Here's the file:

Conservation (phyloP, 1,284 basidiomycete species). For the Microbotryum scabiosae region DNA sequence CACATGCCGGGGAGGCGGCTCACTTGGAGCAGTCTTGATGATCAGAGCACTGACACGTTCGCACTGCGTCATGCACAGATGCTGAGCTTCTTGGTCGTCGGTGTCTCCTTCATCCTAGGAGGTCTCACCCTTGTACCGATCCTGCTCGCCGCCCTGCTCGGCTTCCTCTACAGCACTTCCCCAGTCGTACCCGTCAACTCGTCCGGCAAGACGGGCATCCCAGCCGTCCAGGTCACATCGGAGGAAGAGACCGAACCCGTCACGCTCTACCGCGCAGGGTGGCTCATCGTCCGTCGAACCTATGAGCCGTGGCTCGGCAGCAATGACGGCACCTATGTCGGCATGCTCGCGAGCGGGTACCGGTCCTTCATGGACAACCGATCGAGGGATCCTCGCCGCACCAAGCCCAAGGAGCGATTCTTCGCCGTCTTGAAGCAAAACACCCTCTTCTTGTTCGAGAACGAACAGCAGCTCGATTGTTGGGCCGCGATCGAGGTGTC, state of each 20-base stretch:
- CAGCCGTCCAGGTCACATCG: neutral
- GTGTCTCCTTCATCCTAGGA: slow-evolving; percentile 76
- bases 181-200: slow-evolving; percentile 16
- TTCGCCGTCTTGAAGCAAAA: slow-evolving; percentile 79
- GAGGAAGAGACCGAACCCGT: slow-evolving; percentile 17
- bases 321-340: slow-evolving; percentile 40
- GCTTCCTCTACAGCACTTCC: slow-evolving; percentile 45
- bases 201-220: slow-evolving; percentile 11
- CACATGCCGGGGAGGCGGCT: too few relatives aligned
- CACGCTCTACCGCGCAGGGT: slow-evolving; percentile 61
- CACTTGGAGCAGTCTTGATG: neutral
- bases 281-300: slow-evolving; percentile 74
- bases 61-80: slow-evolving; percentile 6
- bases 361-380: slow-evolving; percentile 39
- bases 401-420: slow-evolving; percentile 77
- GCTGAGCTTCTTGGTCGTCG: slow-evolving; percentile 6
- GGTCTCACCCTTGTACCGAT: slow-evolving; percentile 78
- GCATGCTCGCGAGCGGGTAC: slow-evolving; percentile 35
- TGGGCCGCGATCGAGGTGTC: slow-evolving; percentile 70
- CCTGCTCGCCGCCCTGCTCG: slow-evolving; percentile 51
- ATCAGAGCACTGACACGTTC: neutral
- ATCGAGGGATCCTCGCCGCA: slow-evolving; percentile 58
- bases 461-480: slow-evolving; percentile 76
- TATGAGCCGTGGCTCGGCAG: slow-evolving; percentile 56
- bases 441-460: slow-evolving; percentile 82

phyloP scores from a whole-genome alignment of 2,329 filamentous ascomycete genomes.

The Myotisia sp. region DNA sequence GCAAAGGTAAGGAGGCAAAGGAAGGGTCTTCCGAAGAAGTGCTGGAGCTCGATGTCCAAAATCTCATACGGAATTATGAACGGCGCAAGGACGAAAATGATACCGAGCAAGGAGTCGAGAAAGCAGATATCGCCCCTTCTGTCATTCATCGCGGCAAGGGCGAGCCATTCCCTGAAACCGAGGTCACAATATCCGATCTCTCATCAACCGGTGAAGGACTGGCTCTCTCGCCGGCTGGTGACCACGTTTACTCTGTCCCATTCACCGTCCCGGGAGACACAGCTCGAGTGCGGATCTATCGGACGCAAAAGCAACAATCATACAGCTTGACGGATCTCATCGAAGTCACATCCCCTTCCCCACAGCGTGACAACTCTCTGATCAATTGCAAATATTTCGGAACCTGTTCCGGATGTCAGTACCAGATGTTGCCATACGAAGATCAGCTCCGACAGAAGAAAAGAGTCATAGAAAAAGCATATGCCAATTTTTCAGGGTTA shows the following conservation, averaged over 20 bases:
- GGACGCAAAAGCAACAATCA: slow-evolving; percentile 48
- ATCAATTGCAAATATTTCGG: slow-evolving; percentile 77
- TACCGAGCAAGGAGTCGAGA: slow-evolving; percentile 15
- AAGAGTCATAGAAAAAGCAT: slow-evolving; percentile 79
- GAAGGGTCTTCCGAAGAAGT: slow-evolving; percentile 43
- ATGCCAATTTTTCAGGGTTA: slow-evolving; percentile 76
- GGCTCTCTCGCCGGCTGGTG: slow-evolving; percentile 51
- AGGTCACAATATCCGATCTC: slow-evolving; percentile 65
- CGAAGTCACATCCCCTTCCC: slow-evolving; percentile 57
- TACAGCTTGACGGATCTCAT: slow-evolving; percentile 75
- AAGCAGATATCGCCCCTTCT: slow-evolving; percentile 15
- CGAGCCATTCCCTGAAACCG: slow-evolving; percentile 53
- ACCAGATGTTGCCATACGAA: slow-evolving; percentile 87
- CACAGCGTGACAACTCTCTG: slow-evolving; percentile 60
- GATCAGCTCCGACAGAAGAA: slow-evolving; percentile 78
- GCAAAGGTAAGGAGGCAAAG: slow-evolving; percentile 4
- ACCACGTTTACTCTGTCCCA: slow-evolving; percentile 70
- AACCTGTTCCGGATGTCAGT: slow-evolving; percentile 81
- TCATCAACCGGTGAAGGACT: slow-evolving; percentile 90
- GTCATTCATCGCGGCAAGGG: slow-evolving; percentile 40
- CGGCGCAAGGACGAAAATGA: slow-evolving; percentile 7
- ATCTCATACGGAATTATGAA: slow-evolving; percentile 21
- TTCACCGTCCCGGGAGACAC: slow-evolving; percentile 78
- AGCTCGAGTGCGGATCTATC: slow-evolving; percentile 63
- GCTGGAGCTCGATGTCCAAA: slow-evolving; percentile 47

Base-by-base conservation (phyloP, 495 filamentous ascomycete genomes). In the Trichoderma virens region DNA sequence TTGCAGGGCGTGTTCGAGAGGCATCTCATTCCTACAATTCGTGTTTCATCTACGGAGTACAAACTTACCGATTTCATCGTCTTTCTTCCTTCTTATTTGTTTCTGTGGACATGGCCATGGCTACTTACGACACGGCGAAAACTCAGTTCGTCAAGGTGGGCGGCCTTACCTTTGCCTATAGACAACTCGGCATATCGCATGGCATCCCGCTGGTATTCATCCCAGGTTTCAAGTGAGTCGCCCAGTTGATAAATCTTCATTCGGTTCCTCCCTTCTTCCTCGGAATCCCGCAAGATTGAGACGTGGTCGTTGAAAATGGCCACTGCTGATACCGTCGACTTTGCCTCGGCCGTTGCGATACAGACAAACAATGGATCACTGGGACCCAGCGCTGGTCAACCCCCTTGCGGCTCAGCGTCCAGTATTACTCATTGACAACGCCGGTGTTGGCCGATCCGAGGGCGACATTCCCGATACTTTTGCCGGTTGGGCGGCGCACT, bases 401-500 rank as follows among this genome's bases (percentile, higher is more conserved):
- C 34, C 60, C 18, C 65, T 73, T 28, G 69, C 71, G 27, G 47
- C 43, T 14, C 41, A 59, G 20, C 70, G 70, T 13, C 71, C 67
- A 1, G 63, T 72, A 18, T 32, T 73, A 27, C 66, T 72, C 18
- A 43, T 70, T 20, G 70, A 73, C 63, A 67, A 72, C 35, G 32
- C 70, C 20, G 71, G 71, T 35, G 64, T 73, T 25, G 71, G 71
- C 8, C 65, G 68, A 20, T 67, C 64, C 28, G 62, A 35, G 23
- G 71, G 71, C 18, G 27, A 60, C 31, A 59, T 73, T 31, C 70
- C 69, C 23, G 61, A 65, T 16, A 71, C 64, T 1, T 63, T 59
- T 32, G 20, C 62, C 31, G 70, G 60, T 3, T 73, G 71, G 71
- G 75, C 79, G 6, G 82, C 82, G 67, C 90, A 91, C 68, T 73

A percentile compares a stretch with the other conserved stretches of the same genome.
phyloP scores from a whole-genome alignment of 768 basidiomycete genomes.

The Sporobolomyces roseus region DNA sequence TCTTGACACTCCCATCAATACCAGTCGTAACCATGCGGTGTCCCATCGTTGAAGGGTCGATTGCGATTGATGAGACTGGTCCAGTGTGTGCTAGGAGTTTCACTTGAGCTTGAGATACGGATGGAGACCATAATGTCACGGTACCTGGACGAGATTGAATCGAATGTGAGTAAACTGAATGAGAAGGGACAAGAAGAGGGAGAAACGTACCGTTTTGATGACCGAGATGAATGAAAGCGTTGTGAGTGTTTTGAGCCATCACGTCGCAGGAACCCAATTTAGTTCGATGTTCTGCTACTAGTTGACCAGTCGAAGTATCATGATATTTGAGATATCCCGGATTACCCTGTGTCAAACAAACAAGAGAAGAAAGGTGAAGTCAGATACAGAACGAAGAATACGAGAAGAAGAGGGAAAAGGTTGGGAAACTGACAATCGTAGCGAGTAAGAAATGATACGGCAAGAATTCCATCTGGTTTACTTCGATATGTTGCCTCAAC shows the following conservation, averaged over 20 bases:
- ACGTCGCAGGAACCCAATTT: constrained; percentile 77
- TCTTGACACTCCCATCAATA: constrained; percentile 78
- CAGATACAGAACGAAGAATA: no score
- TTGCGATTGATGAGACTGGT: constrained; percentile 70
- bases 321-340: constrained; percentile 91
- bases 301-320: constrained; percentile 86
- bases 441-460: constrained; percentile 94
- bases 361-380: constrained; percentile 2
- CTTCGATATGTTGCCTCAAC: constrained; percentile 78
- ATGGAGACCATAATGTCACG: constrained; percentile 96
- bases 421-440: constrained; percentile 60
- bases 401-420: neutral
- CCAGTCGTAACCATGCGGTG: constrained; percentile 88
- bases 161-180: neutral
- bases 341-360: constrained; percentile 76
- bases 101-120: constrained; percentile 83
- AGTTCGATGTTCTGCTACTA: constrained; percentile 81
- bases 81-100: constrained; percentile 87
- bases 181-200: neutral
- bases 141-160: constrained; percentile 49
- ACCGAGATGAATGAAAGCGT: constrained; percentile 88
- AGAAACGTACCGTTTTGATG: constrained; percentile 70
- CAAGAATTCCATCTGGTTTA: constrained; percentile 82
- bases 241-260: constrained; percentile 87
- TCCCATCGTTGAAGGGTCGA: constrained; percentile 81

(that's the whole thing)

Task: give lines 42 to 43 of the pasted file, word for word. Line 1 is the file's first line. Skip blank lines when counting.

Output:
- CACAGCGTGACAACTCTCTG: slow-evolving; percentile 60
- GATCAGCTCCGACAGAAGAA: slow-evolving; percentile 78